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Published on March 7th, 2013 | by Nathaniel

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Forgiveness Doesn’t Have to be an Episode of CSI

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Have you ever stopped to think about the word “forgiveness”? It’s such a heavy word, isn’t it? “Father forgive them, for they know not what they do,” comes to mind in the most dramatic context. Jesus is scandalously betrayed by his own disciple and a brutal crowd is mercilessly chanting for the execution of our Savior. “Forgive them father,” Jesus says. Yeah…I don’t know if it’s just me but sometimes I over complicate forgiveness and allow the act of forgiving to be much more dramatic than it has to be.

As a kid, I could hold a grudge like no other- if you wronged me, you got the silent treatment, an occasional “you wronged me so I’m going to stare you down till you cave” glance, and even isolation from that person or situation. I admit I was a different kind of kid. There was one particular afternoon that my mom was supposed to pick me up from school. As usual, she was running late but this time it was extremely late- it must’ve been at least an hour and 15 minutes, topping her previous record of 45 minutes (cue in African people time joke). A scowl had been seared on my face at 30 minutes so as soon as I got into the car, I was broiling. I don’t remember if she apologized but I know my response- silence for a good 5 minutes and then I opened the broiler and everything that came out of my mouth was charred and burning. She stopped at a gas station and I was so furious that I just left. I took the bus to my sister’s house and didn’t respond to her missed calls. Later when I came home, there was a stand-off, then the firing of verbal bullets, and finally a truce.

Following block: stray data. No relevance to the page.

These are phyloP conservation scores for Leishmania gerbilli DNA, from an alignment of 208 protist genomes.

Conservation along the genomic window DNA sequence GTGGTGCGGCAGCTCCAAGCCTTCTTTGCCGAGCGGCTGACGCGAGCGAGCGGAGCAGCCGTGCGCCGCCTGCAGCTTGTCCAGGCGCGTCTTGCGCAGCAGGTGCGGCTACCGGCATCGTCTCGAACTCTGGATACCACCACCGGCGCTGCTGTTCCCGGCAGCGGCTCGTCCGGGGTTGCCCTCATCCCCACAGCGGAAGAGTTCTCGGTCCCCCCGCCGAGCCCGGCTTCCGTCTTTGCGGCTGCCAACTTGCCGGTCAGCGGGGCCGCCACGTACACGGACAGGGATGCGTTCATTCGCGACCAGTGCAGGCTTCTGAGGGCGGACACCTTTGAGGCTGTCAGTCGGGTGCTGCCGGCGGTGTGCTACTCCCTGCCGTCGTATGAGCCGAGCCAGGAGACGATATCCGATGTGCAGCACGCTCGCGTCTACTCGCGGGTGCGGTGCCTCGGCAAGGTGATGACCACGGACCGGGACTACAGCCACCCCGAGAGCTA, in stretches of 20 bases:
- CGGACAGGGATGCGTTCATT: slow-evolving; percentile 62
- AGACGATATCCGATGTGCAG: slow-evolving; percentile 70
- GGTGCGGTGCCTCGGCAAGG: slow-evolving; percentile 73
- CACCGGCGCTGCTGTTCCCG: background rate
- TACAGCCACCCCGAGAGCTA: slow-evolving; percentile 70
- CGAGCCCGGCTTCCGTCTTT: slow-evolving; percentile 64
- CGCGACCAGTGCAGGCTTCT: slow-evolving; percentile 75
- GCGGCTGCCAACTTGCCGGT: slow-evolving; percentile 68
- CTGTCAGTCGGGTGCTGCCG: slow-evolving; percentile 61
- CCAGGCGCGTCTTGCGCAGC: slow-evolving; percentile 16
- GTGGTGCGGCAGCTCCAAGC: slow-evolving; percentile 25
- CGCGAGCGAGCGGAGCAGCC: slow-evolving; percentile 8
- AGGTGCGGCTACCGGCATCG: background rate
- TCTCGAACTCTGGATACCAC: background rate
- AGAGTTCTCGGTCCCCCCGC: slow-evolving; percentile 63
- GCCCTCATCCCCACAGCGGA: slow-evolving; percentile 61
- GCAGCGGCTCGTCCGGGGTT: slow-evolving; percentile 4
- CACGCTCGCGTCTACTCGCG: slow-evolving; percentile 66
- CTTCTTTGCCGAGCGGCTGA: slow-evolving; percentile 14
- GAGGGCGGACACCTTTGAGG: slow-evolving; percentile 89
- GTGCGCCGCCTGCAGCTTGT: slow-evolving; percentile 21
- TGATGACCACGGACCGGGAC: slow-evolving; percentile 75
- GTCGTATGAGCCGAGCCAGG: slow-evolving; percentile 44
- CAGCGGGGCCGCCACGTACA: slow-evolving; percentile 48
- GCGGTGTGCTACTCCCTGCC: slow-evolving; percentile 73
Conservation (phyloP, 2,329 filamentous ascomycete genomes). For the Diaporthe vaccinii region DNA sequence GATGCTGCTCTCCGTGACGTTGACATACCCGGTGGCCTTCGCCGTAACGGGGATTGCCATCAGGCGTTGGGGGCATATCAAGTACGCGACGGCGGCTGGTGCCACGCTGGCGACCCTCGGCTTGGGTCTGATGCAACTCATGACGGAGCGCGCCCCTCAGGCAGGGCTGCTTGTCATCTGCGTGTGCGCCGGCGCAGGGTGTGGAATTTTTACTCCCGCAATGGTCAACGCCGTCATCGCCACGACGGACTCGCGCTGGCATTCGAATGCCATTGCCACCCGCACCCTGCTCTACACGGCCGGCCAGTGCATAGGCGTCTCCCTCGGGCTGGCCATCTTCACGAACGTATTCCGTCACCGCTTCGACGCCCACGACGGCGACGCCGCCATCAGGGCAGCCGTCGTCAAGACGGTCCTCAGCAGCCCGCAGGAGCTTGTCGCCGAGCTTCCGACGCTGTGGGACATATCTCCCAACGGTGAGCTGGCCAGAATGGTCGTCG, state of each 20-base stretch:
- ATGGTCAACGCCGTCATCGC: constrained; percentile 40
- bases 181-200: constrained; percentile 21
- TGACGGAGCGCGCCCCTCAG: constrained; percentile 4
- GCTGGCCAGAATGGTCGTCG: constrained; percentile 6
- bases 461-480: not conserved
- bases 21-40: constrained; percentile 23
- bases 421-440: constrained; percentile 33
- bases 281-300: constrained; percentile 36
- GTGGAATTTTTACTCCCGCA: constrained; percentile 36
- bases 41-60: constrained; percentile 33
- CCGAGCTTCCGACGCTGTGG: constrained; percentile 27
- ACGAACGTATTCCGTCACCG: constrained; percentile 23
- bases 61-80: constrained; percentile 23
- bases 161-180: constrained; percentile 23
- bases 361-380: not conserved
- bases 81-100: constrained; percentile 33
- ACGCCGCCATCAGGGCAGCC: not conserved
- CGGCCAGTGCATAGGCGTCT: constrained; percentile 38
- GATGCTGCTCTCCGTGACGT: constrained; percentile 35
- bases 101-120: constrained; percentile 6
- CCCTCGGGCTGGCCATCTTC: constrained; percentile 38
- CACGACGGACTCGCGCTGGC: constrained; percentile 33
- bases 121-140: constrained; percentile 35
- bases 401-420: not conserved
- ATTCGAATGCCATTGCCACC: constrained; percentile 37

This civil war could have been avoided if I made the conscious decision to forgive early on. Rather than having to engage in a civil war in which many casualties were lost (time, resolve, $1.50 for the bus), I could’ve made a small choice with a big impact.

It can be hard to forgive, especially when that person is a family member. If we can’t look a person in the eye without negative thoughts consuming our being, we haven’t forgiven him or her. While it often takes a lot of strength to forgive, especially when someone has assaulted or violated our physical, mental, or spiritual well-being, it doesn’t have to be an episode of CSI. We make forgiveness easier by choosing to forget and making the decision to clean the slate- not bringing up that experience again.

I know someone who claims to have forgiven but holds onto those past experiences so much so every time this person sees the other person, you can watch the visible discomfort appear on their face. This person can’t talk about the other without mentioning something negative or sharing how they were wronged. Forgiveness doesn’t look like a tally sheet. True forgiveness grants us the ability to move on. We save ourselves from the cocktail of anger, isolation, and negative thoughts when we decide to forgive and push that situation out from our memory. It may take steps, but we’ll thank ourselves when we truly decide to forgive. If we really posture our hearts after God, we also have to take his posture on forgiveness.

Micah 7:18-19 “Where is another God like you, who pardons the sins of the survivors among his people? You cannot stay angry with your people forever, because you delight in showing mercy. Once again you will have compassion on us. You will trample our sins under your feet and throw them into the depths of the ocean!”

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